juliana snapper

Work

You Who Will Emerge from the Flood…
(2008—2017)

The first full-scale opera performed in and under water, continuation/culmination part of the 5 Fathoms Opera Project.

The work was conceived, developed, performed and directed by soprano Juliana Snapper and composer Andrew Infanti. Each performance involved the collaboration of local artists, professional and amateur, from the host city.

Juliana Snapper takes on the role of an amphibious hybrid animal named Blorkra that survived an ecological disaster (see synopsis).

Listen to an episode of the podcast Soundmaking produced by musicians Matthew Shlomowitz and Håkon Stene.

In this episode (May 22, 2023), Juliana Snapper and Andrew Infanti discuss the how and why of their Opera :

Soundmaking : episode 105

Soundmaking is hosted on Acast.
Episode 105 is also available on Apple Podcasts, Spotify and Amazon Music.

Blorkra Audio excerpts

◼ “Dear Blorkra”
J. Snapper & A. Infanti, TRAMA Festival, Porto, 2009 (© Nelson d’Aires)

“Dear Blorkra” is an arietta-interlude.

Juliana Snapper's underwater vocalizations are mixed into a piano solo with live electronic (sixth-tone soft-pad synthesizer) distortion.

A. Infanti & J. Snapper — "Dear Blorkra" arietta-interlude
◼ Blorkra on the Radio
By request from Sun Ra Archestra musician Tara Middleton, Juliana Snapper remixed a few excerpts of You Who Will Emerge From the Flood...

A remix for BBC Radio 3's Late Junction program produced by Katie Callin (@kjcallin).

The Sun Ra Arkestra 's Mixtape, BBC 3, Dec. 23/24, 2022
Juliana Snapper singing under water
The track was magnificently remastered by Pieter Snapper.

A surprising result: the originally apocalyptic work takes on a "Holiday" vibe!

Blorkra Video excerpts

Watch excerpts from You Who Will emerge from the Flood…

 A glimpse of the Blorkra Tragedy

 Blorkra is the last of her kind

 Blorkra sees her own violent death

Use thumbnails
  • Costume design: Suzette Matheson
  • Video and animations: Paula Cronan
  • Video character: Brenna Williams as dying Blorkra

These excerpts show footage from performances at:

Among other places, the opera was also performed at:

An alien challenge
Migrate from air to water?

Breathing and singing underwater?

Maximizing bone conduction and controlling bubble output as part of a new vocal fabric, Juliana Snapper merges extended techniques with Baroque tropes that represent human longing and passion as aspects of weather.

Juliana Snapper's "Resident Card" for Migrations  : 2010 theme of Warsaw Dramatic Theater Festival
Pre-recorded sounds from oceanic bubble fields and birdcalls throb above the water as Juliana Snapper’s voice (amplified by an underwater microphone) presses through the soundscape.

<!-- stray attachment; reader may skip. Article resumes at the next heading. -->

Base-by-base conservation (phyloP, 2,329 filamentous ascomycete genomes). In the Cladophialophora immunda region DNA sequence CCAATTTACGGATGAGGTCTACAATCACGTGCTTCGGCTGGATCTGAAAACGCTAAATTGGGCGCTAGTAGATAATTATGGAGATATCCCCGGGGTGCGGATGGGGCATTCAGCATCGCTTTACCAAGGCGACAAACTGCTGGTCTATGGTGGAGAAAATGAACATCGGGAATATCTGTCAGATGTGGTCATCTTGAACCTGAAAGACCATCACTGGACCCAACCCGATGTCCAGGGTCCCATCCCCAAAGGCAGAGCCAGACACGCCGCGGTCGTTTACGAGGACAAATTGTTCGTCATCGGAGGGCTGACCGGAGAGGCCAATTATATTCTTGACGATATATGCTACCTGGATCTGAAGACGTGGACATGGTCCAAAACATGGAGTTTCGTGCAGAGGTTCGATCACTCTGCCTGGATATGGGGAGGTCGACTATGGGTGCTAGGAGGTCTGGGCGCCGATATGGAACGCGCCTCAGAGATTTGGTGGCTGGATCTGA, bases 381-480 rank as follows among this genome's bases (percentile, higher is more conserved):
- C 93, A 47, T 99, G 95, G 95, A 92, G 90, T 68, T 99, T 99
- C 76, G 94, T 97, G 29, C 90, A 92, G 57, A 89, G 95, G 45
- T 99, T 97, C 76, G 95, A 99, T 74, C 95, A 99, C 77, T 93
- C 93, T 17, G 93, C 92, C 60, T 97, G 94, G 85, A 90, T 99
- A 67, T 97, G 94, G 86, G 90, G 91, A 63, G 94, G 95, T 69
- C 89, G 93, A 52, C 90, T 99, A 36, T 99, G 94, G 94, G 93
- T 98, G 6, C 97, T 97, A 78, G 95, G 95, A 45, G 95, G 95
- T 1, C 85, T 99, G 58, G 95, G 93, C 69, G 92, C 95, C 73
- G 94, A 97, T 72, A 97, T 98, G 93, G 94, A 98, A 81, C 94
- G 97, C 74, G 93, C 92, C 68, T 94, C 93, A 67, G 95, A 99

Juliana Snapper becomes a modern-day siren in two ways:

— she takes on the role of Blorkra, an amphibious hybrid that survived a global ecological catastrophe.

— she utilises radical vocal techniques (see “Bouche à l'eau”) which require more than her voice being transmitted via a hydrophone.

◼ ◼ ◼ Juliana Snapper at Victoria Baths, Manchester, Eng, 2009 (photos: © Man Alive!)
Read also: Watch/Listen also:

You Who Will Emerge from the Flood : synopsis

Blorkra is a genetically-engineered amphibious posthuman living 500,000 years in the future. Her species was designed in the twenty-first century as an act of despair — in the knowledge that the earth could no longer support homo sapiens.

2009 Queer Up North Festival poster, Manchester, Eng.

Attempts had to be made to diversify human anatomy in order to survive on a ruined earth. Following the extinction of humankind, Blorkra’s species has evolved and developed.

But, she may be the last of her kind. She lives in hunger and isolation between the icy depths and the sterile shore.

A dark shadow hangs over Blorkra. A boat (does she even know what this is?) has been circulating in her territory.

Blorkra is alarmed by the boat, but she is desperate to find food and for contact (with anyone). Excited and confused, she plunges into a sequence of hallucinatory trances. In these visions, she sees/hears:

— a genetic scientist named “T.I.N.A.” (“there is no alternative”) from the twenty-first century, creator of Blorkra’s species;

— A swamp dweller named “Snatch”, living in 75,000 A.D.

Can these ancestors teach her anything useful? They express only a series of vague warnings and muddled apologies in languages Blorkra doesn’t understand. Hopeful, she moves towards the shore in her gelatinous bubble; towards the shadowy figures with the boat. In her final hallucination, Blorkra sees her own violent death.

◼ Laurie Weeks as Snatch ◼ A sketch of Blorkra by Paula Cronan ◼ Juliana Snapper as Blorkra at TRAMA Festival, Porto (Pt) 2009.
Posters: ◼ 2009 TRAMA Festival (Portugal) ◼ 2010 Teatr Dramatyczny Migracje Festiwal (Poland) ◼ 2017 BIFEM (Australia.)